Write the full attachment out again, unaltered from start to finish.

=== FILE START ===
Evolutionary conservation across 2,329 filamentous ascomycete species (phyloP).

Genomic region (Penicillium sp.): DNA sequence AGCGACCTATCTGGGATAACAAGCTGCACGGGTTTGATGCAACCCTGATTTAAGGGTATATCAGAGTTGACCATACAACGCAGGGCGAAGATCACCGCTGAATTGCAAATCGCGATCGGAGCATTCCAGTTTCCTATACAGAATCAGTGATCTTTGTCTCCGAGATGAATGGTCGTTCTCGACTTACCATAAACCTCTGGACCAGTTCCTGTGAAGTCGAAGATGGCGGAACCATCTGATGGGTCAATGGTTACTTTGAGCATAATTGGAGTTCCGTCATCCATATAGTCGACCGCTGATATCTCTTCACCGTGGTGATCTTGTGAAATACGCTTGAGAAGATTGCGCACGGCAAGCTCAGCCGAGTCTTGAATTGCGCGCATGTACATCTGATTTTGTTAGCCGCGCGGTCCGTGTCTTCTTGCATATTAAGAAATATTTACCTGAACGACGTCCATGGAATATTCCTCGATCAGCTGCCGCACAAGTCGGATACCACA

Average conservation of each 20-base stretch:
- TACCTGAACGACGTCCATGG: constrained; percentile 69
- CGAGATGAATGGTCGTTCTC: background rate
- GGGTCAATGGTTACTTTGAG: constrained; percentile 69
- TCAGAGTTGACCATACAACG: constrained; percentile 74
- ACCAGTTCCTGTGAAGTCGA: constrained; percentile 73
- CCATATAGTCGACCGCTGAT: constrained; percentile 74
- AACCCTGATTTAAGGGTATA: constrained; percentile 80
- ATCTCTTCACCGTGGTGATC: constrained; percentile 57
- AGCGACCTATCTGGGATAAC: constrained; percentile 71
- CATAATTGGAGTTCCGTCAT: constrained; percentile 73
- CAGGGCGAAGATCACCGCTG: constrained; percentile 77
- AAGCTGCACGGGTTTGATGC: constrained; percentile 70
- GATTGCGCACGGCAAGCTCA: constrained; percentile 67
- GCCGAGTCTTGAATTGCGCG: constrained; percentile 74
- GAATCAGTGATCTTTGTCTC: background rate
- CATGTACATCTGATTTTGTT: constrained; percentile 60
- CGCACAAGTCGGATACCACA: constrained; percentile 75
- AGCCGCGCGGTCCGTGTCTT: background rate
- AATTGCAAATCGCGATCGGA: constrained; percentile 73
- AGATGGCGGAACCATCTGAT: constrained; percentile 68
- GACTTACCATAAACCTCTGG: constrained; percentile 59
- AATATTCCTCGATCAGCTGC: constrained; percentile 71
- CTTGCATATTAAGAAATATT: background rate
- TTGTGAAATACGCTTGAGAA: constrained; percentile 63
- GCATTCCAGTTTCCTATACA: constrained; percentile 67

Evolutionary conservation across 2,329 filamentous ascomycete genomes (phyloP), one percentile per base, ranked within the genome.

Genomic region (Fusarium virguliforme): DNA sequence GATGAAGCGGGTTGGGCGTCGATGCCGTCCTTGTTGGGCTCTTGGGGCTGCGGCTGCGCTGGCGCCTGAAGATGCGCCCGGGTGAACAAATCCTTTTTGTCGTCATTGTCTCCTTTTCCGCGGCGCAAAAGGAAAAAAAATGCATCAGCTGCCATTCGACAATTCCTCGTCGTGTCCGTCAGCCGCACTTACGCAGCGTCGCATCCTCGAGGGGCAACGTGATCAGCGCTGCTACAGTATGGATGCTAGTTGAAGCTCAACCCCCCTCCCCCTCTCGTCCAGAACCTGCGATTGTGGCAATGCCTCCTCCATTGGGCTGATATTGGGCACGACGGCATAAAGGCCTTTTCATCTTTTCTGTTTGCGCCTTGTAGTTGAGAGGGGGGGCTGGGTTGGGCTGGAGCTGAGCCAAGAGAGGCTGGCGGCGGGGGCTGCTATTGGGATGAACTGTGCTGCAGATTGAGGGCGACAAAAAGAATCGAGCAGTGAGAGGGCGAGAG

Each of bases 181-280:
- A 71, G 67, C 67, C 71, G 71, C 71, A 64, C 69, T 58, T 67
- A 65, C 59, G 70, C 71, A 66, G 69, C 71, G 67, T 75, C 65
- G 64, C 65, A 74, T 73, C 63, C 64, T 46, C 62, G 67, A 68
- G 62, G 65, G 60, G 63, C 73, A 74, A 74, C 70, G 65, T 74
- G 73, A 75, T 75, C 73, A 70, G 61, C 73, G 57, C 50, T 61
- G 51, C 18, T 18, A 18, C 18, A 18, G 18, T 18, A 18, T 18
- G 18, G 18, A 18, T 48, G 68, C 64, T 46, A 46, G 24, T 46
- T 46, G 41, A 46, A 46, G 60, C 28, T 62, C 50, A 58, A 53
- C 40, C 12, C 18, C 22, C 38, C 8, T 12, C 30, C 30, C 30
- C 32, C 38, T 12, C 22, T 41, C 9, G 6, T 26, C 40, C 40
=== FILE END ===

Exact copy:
Evolutionary conservation across 2,329 filamentous ascomycete species (phyloP).

Genomic region (Penicillium sp.): DNA sequence AGCGACCTATCTGGGATAACAAGCTGCACGGGTTTGATGCAACCCTGATTTAAGGGTATATCAGAGTTGACCATACAACGCAGGGCGAAGATCACCGCTGAATTGCAAATCGCGATCGGAGCATTCCAGTTTCCTATACAGAATCAGTGATCTTTGTCTCCGAGATGAATGGTCGTTCTCGACTTACCATAAACCTCTGGACCAGTTCCTGTGAAGTCGAAGATGGCGGAACCATCTGATGGGTCAATGGTTACTTTGAGCATAATTGGAGTTCCGTCATCCATATAGTCGACCGCTGATATCTCTTCACCGTGGTGATCTTGTGAAATACGCTTGAGAAGATTGCGCACGGCAAGCTCAGCCGAGTCTTGAATTGCGCGCATGTACATCTGATTTTGTTAGCCGCGCGGTCCGTGTCTTCTTGCATATTAAGAAATATTTACCTGAACGACGTCCATGGAATATTCCTCGATCAGCTGCCGCACAAGTCGGATACCACA

Average conservation of each 20-base stretch:
- TACCTGAACGACGTCCATGG: constrained; percentile 69
- CGAGATGAATGGTCGTTCTC: background rate
- GGGTCAATGGTTACTTTGAG: constrained; percentile 69
- TCAGAGTTGACCATACAACG: constrained; percentile 74
- ACCAGTTCCTGTGAAGTCGA: constrained; percentile 73
- CCATATAGTCGACCGCTGAT: constrained; percentile 74
- AACCCTGATTTAAGGGTATA: constrained; percentile 80
- ATCTCTTCACCGTGGTGATC: constrained; percentile 57
- AGCGACCTATCTGGGATAAC: constrained; percentile 71
- CATAATTGGAGTTCCGTCAT: constrained; percentile 73
- CAGGGCGAAGATCACCGCTG: constrained; percentile 77
- AAGCTGCACGGGTTTGATGC: constrained; percentile 70
- GATTGCGCACGGCAAGCTCA: constrained; percentile 67
- GCCGAGTCTTGAATTGCGCG: constrained; percentile 74
- GAATCAGTGATCTTTGTCTC: background rate
- CATGTACATCTGATTTTGTT: constrained; percentile 60
- CGCACAAGTCGGATACCACA: constrained; percentile 75
- AGCCGCGCGGTCCGTGTCTT: background rate
- AATTGCAAATCGCGATCGGA: constrained; percentile 73
- AGATGGCGGAACCATCTGAT: constrained; percentile 68
- GACTTACCATAAACCTCTGG: constrained; percentile 59
- AATATTCCTCGATCAGCTGC: constrained; percentile 71
- CTTGCATATTAAGAAATATT: background rate
- TTGTGAAATACGCTTGAGAA: constrained; percentile 63
- GCATTCCAGTTTCCTATACA: constrained; percentile 67

Evolutionary conservation across 2,329 filamentous ascomycete genomes (phyloP), one percentile per base, ranked within the genome.

Genomic region (Fusarium virguliforme): DNA sequence GATGAAGCGGGTTGGGCGTCGATGCCGTCCTTGTTGGGCTCTTGGGGCTGCGGCTGCGCTGGCGCCTGAAGATGCGCCCGGGTGAACAAATCCTTTTTGTCGTCATTGTCTCCTTTTCCGCGGCGCAAAAGGAAAAAAAATGCATCAGCTGCCATTCGACAATTCCTCGTCGTGTCCGTCAGCCGCACTTACGCAGCGTCGCATCCTCGAGGGGCAACGTGATCAGCGCTGCTACAGTATGGATGCTAGTTGAAGCTCAACCCCCCTCCCCCTCTCGTCCAGAACCTGCGATTGTGGCAATGCCTCCTCCATTGGGCTGATATTGGGCACGACGGCATAAAGGCCTTTTCATCTTTTCTGTTTGCGCCTTGTAGTTGAGAGGGGGGGCTGGGTTGGGCTGGAGCTGAGCCAAGAGAGGCTGGCGGCGGGGGCTGCTATTGGGATGAACTGTGCTGCAGATTGAGGGCGACAAAAAGAATCGAGCAGTGAGAGGGCGAGAG

Each of bases 181-280:
- A 71, G 67, C 67, C 71, G 71, C 71, A 64, C 69, T 58, T 67
- A 65, C 59, G 70, C 71, A 66, G 69, C 71, G 67, T 75, C 65
- G 64, C 65, A 74, T 73, C 63, C 64, T 46, C 62, G 67, A 68
- G 62, G 65, G 60, G 63, C 73, A 74, A 74, C 70, G 65, T 74
- G 73, A 75, T 75, C 73, A 70, G 61, C 73, G 57, C 50, T 61
- G 51, C 18, T 18, A 18, C 18, A 18, G 18, T 18, A 18, T 18
- G 18, G 18, A 18, T 48, G 68, C 64, T 46, A 46, G 24, T 46
- T 46, G 41, A 46, A 46, G 60, C 28, T 62, C 50, A 58, A 53
- C 40, C 12, C 18, C 22, C 38, C 8, T 12, C 30, C 30, C 30
- C 32, C 38, T 12, C 22, T 41, C 9, G 6, T 26, C 40, C 40